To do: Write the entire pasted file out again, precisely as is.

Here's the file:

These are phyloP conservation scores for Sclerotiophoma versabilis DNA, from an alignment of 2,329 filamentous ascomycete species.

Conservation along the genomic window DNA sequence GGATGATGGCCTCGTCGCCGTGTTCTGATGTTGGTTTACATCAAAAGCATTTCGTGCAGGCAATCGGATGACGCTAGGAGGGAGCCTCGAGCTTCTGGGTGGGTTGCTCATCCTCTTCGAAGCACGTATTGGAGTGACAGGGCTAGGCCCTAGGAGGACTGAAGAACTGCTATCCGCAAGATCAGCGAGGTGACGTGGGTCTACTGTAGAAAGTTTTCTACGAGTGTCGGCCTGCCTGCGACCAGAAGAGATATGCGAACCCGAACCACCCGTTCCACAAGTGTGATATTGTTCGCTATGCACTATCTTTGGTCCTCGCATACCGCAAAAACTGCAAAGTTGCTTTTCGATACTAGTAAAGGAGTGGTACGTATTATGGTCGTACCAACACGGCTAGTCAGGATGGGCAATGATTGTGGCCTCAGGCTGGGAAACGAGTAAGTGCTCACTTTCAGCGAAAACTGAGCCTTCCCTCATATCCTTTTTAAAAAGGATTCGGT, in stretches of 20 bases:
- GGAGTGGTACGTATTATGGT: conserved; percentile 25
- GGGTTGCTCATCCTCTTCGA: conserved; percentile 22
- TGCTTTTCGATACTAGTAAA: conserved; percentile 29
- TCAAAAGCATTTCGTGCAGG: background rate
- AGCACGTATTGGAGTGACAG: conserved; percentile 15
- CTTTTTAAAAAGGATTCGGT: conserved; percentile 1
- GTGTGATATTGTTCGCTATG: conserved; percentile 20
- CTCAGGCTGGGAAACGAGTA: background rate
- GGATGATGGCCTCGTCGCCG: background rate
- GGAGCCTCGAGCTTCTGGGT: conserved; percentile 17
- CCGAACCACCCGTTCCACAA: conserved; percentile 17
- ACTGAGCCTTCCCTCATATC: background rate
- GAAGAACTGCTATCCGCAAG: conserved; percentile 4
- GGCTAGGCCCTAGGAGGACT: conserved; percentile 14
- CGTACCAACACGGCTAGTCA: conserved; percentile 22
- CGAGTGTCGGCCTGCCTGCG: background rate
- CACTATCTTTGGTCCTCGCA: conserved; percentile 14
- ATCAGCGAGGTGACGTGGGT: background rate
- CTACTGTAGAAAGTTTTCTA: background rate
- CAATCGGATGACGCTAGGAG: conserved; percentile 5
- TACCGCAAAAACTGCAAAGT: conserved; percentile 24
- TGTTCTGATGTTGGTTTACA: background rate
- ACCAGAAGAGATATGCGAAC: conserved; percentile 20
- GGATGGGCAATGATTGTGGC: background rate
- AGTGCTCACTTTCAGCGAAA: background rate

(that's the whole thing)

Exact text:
These are phyloP conservation scores for Sclerotiophoma versabilis DNA, from an alignment of 2,329 filamentous ascomycete species.

Conservation along the genomic window DNA sequence GGATGATGGCCTCGTCGCCGTGTTCTGATGTTGGTTTACATCAAAAGCATTTCGTGCAGGCAATCGGATGACGCTAGGAGGGAGCCTCGAGCTTCTGGGTGGGTTGCTCATCCTCTTCGAAGCACGTATTGGAGTGACAGGGCTAGGCCCTAGGAGGACTGAAGAACTGCTATCCGCAAGATCAGCGAGGTGACGTGGGTCTACTGTAGAAAGTTTTCTACGAGTGTCGGCCTGCCTGCGACCAGAAGAGATATGCGAACCCGAACCACCCGTTCCACAAGTGTGATATTGTTCGCTATGCACTATCTTTGGTCCTCGCATACCGCAAAAACTGCAAAGTTGCTTTTCGATACTAGTAAAGGAGTGGTACGTATTATGGTCGTACCAACACGGCTAGTCAGGATGGGCAATGATTGTGGCCTCAGGCTGGGAAACGAGTAAGTGCTCACTTTCAGCGAAAACTGAGCCTTCCCTCATATCCTTTTTAAAAAGGATTCGGT, in stretches of 20 bases:
- GGAGTGGTACGTATTATGGT: conserved; percentile 25
- GGGTTGCTCATCCTCTTCGA: conserved; percentile 22
- TGCTTTTCGATACTAGTAAA: conserved; percentile 29
- TCAAAAGCATTTCGTGCAGG: background rate
- AGCACGTATTGGAGTGACAG: conserved; percentile 15
- CTTTTTAAAAAGGATTCGGT: conserved; percentile 1
- GTGTGATATTGTTCGCTATG: conserved; percentile 20
- CTCAGGCTGGGAAACGAGTA: background rate
- GGATGATGGCCTCGTCGCCG: background rate
- GGAGCCTCGAGCTTCTGGGT: conserved; percentile 17
- CCGAACCACCCGTTCCACAA: conserved; percentile 17
- ACTGAGCCTTCCCTCATATC: background rate
- GAAGAACTGCTATCCGCAAG: conserved; percentile 4
- GGCTAGGCCCTAGGAGGACT: conserved; percentile 14
- CGTACCAACACGGCTAGTCA: conserved; percentile 22
- CGAGTGTCGGCCTGCCTGCG: background rate
- CACTATCTTTGGTCCTCGCA: conserved; percentile 14
- ATCAGCGAGGTGACGTGGGT: background rate
- CTACTGTAGAAAGTTTTCTA: background rate
- CAATCGGATGACGCTAGGAG: conserved; percentile 5
- TACCGCAAAAACTGCAAAGT: conserved; percentile 24
- TGTTCTGATGTTGGTTTACA: background rate
- ACCAGAAGAGATATGCGAAC: conserved; percentile 20
- GGATGGGCAATGATTGTGGC: background rate
- AGTGCTCACTTTCAGCGAAA: background rate